By Katherine Dean
Two new lawsuits challenging the 1996 Defense of Marriage Act (DOMA), which restricts federal marriage benefits to heterosexual couples, were filed in federal court Tuesday on behalf of same-sex couples in New York, Connecticut, Vermont and New Hampshire.
The suits were filed by the gay rights legal advocacy group Gay and Lesbian Advocates and Defenders (GLAD) and the American Civil Liberties Union (ACLU). GLAD filed a similar lawsuit earlier this year, which led to U.S. District Judge Joseph Tauro’s July ruling that found DOMA unconstitutional.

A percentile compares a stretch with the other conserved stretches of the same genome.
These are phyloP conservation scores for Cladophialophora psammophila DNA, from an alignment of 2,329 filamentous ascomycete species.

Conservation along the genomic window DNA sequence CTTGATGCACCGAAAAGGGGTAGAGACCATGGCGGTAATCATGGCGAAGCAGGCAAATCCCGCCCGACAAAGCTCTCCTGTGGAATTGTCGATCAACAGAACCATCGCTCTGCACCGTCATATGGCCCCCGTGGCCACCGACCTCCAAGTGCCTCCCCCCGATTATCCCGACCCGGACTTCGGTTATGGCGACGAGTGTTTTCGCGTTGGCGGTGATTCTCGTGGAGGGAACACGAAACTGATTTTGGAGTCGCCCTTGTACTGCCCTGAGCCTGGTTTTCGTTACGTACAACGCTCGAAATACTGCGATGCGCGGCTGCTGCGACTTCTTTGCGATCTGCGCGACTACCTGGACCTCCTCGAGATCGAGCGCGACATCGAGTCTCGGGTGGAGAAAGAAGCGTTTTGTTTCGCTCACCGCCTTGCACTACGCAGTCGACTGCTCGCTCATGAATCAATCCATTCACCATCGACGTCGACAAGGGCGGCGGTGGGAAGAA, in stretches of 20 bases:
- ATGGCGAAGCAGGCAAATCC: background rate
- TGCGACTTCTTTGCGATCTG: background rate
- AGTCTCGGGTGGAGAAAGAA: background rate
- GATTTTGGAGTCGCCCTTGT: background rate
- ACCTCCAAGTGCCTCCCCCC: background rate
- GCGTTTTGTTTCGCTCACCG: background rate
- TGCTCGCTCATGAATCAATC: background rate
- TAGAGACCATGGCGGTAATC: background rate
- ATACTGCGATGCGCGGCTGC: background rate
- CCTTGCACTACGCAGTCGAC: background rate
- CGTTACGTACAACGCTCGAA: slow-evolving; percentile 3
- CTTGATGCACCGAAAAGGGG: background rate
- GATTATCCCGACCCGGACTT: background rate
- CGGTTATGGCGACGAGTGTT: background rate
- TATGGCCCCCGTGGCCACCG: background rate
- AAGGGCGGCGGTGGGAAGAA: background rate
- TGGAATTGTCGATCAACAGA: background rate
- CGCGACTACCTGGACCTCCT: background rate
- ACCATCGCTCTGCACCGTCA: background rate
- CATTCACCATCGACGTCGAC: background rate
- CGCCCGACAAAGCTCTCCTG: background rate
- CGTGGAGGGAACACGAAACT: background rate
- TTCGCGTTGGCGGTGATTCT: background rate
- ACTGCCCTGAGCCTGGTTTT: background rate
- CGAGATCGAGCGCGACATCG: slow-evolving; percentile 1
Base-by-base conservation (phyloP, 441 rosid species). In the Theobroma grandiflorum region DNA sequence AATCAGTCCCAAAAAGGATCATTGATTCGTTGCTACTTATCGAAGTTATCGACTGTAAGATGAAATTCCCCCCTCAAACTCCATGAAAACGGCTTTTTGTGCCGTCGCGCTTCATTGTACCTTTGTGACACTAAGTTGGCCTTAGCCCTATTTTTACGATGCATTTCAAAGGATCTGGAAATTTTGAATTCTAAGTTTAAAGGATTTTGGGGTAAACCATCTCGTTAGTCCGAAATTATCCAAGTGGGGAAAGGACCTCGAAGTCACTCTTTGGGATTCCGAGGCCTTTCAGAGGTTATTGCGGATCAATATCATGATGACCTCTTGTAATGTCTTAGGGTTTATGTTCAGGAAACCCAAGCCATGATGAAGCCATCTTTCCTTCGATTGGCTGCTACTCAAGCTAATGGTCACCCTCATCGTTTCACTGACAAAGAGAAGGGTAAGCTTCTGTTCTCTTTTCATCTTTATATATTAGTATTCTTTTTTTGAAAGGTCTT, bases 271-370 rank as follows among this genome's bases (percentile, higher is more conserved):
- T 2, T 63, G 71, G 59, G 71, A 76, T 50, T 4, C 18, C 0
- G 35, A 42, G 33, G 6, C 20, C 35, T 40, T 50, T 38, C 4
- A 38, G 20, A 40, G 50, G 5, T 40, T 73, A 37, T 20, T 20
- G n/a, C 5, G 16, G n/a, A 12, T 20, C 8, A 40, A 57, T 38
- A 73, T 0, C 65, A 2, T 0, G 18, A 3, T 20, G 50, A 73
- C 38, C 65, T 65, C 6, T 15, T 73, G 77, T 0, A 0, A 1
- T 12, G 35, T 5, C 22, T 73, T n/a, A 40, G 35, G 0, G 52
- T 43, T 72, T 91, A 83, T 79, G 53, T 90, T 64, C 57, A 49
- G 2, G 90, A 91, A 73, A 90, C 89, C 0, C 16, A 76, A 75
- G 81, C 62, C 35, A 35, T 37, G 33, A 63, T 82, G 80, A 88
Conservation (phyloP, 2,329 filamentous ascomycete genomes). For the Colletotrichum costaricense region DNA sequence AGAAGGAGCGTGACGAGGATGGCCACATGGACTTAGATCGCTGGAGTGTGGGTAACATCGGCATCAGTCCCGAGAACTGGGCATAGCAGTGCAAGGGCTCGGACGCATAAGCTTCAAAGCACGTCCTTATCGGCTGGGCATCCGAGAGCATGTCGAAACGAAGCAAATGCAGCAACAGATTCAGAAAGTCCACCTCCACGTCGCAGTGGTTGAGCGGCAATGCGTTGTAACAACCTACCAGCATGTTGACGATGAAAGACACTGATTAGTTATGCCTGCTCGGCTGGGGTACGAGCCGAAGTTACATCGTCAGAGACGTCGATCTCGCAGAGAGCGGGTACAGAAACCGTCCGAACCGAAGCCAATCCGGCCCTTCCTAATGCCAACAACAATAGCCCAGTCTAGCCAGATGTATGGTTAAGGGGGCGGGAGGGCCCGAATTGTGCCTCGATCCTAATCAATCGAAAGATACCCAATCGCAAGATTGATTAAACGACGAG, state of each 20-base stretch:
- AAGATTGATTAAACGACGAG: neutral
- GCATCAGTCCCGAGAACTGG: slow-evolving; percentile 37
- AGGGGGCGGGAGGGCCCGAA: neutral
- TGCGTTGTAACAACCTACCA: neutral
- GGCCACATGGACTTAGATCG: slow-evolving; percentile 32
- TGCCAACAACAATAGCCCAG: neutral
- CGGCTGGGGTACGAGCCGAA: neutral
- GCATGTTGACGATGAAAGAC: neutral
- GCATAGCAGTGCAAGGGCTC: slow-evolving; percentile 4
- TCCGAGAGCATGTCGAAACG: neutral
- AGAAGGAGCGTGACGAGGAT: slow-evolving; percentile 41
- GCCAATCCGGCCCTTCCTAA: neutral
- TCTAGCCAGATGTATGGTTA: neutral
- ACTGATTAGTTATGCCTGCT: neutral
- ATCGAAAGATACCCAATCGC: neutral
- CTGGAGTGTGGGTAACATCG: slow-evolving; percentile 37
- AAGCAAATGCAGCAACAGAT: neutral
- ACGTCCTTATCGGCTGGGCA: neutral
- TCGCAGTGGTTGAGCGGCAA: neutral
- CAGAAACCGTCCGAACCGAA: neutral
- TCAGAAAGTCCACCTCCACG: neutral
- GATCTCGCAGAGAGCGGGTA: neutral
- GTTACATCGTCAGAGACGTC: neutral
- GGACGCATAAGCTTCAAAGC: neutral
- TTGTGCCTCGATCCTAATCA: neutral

The Times reports that the ACLU suit stems from a $350,000 federal estate tax that Edith Windsor was forced to pay when her wife, Thea Spyer, died last year. Heterosexual couples are not required to pay estate taxes when one spouse dies.
Mary Bonauto, director of the Civil Rights Project for GLAD, told the Times that same-sex couples “are falling through the safety net other people count on.” Bonauto went on to point out that denying gay couples the federal rights that accompany marriage deprives them equal protection under the law, which is guaranteed by the Fourteenth Amendment of the U.S. Constitution.
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